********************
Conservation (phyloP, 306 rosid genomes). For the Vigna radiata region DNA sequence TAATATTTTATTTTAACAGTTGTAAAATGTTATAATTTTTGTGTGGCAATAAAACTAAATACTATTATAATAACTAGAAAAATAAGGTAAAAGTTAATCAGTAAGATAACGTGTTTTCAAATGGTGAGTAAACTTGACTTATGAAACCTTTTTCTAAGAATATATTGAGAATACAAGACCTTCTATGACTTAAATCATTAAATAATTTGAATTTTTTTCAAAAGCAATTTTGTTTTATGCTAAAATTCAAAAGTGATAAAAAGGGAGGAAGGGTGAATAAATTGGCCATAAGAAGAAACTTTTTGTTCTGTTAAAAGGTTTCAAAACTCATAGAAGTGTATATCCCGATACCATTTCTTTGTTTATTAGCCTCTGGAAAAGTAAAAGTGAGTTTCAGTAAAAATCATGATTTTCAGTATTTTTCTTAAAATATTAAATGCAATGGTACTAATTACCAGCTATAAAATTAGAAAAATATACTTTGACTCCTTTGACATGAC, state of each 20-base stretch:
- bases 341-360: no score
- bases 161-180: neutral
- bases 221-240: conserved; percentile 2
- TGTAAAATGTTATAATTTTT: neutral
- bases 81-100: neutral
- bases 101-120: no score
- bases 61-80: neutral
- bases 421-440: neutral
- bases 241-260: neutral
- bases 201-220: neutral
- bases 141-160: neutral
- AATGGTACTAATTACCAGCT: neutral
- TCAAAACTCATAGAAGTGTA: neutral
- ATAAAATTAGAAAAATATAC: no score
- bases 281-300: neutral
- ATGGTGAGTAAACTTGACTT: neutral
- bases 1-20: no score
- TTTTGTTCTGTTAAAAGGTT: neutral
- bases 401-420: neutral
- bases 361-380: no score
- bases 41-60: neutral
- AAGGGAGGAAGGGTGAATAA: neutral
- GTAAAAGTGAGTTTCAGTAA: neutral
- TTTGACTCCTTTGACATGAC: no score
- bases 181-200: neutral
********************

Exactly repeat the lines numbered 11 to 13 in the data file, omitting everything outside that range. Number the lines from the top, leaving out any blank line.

- bases 201-220: neutral
- bases 141-160: neutral
- AATGGTACTAATTACCAGCT: neutral